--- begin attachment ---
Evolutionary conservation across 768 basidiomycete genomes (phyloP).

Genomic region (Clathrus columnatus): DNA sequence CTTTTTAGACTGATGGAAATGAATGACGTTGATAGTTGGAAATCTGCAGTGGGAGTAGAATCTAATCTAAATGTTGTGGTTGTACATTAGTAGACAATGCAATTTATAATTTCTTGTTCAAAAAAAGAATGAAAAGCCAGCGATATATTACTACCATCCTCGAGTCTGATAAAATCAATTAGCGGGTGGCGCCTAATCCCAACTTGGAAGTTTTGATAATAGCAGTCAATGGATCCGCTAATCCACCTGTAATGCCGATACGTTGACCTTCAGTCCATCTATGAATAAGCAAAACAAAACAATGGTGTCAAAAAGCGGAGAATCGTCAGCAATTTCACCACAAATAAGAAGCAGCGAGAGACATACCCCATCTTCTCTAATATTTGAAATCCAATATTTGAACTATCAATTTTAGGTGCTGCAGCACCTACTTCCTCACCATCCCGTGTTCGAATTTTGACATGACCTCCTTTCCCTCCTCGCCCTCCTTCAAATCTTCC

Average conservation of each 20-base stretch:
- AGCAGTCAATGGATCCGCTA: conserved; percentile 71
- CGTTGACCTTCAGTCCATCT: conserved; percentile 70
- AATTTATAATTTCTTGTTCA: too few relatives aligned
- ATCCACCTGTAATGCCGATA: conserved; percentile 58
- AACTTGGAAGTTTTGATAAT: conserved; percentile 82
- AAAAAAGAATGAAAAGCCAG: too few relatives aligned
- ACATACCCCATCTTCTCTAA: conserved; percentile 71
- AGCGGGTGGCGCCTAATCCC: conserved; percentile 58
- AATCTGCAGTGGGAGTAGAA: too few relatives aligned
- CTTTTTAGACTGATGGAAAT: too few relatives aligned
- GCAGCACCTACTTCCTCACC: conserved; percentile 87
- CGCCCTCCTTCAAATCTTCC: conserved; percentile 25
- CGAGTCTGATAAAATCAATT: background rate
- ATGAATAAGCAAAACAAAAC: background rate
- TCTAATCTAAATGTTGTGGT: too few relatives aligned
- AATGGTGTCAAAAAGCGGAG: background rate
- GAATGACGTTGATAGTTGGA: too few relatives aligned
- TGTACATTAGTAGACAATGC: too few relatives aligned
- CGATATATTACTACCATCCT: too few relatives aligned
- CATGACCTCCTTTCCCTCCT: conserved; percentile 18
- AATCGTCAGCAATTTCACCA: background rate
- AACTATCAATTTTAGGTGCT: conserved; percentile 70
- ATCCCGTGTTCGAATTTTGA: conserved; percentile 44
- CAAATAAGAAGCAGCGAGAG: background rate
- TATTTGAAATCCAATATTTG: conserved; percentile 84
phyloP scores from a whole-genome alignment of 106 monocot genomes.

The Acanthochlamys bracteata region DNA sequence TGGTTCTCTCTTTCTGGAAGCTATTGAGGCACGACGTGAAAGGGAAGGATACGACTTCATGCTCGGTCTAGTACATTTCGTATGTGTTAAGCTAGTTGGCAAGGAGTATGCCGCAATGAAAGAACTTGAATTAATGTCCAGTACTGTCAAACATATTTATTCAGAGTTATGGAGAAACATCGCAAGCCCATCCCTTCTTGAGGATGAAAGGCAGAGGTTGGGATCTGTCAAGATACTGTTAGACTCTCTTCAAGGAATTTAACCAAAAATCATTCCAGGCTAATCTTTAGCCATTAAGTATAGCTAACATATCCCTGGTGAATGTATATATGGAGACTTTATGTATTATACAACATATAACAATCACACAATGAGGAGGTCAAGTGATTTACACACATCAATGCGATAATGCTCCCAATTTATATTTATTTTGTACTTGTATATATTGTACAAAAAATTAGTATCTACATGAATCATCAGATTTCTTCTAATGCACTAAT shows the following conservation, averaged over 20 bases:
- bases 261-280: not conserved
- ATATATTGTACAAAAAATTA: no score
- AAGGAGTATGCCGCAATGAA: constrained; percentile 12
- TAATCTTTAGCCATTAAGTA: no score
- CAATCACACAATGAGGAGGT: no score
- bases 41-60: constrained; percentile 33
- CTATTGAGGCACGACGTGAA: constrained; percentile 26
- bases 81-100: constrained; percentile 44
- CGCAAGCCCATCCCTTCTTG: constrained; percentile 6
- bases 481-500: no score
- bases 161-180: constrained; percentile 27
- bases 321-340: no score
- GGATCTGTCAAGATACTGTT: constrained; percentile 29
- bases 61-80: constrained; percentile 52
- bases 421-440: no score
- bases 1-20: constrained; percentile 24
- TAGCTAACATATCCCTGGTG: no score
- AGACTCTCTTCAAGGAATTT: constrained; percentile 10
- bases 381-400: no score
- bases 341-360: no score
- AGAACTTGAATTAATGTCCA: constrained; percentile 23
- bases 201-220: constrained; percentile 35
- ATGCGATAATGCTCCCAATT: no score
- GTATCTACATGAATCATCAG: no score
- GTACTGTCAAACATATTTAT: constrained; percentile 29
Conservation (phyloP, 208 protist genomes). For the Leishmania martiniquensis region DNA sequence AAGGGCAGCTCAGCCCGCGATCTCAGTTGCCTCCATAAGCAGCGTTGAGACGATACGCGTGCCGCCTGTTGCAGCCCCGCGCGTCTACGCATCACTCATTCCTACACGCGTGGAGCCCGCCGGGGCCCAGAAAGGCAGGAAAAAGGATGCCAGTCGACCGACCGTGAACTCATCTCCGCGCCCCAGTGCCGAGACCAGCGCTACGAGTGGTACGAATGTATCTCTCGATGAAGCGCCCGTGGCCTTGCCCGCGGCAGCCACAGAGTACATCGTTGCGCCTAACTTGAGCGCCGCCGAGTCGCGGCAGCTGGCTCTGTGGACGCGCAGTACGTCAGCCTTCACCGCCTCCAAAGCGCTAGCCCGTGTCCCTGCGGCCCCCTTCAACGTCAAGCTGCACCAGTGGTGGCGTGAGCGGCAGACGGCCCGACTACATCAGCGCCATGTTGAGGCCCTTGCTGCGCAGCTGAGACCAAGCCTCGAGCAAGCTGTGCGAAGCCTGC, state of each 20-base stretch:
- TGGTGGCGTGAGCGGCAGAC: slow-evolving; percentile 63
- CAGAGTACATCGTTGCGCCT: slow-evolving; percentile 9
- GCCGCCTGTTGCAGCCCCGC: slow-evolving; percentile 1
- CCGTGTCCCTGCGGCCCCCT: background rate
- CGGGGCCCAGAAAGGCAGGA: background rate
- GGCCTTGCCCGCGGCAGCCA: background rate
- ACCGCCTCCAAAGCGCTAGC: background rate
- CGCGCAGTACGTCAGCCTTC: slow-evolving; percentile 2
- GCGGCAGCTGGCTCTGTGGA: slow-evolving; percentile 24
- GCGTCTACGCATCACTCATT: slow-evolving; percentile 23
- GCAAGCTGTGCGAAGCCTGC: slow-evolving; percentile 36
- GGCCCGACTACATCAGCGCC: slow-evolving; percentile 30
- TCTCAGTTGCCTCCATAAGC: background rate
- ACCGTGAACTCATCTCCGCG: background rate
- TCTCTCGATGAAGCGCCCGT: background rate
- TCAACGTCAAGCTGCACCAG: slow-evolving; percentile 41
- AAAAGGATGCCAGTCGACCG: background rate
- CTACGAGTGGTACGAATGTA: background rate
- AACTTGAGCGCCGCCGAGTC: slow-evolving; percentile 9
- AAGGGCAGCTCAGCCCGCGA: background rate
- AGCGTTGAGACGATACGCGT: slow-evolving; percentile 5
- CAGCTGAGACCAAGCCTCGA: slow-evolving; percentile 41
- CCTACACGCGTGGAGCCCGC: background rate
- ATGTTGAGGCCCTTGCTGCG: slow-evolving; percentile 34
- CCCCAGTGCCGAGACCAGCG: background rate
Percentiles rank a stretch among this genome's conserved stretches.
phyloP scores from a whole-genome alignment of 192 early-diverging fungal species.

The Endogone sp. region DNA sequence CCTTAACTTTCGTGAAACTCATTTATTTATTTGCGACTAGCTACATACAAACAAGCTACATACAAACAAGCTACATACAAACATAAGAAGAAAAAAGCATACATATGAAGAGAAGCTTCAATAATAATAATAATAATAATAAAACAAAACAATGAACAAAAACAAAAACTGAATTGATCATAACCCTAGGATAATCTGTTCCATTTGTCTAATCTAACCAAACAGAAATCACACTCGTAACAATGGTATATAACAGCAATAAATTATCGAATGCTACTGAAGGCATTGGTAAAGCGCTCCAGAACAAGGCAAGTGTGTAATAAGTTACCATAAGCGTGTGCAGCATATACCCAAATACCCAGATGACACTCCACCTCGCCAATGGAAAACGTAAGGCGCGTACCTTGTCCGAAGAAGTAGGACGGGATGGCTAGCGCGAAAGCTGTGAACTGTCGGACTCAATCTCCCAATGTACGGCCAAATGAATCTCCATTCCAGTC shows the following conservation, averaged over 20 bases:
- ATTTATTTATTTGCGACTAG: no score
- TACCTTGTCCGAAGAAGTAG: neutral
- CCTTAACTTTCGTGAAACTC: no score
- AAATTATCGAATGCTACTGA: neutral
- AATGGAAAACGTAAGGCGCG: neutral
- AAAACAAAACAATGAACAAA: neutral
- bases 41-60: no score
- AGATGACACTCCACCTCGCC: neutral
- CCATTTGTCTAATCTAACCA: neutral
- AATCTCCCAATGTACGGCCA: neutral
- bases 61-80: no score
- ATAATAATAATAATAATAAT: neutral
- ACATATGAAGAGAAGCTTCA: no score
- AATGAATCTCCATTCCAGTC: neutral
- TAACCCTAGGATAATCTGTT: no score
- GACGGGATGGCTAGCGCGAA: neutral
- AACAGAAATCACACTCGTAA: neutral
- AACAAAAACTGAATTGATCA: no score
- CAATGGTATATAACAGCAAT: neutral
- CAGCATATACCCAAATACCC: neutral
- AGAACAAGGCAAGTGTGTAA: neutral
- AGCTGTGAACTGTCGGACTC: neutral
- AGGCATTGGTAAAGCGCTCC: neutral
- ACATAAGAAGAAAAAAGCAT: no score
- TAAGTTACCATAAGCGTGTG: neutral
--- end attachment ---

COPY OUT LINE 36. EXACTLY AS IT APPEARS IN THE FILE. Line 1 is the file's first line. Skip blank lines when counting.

- bases 41-60: constrained; percentile 33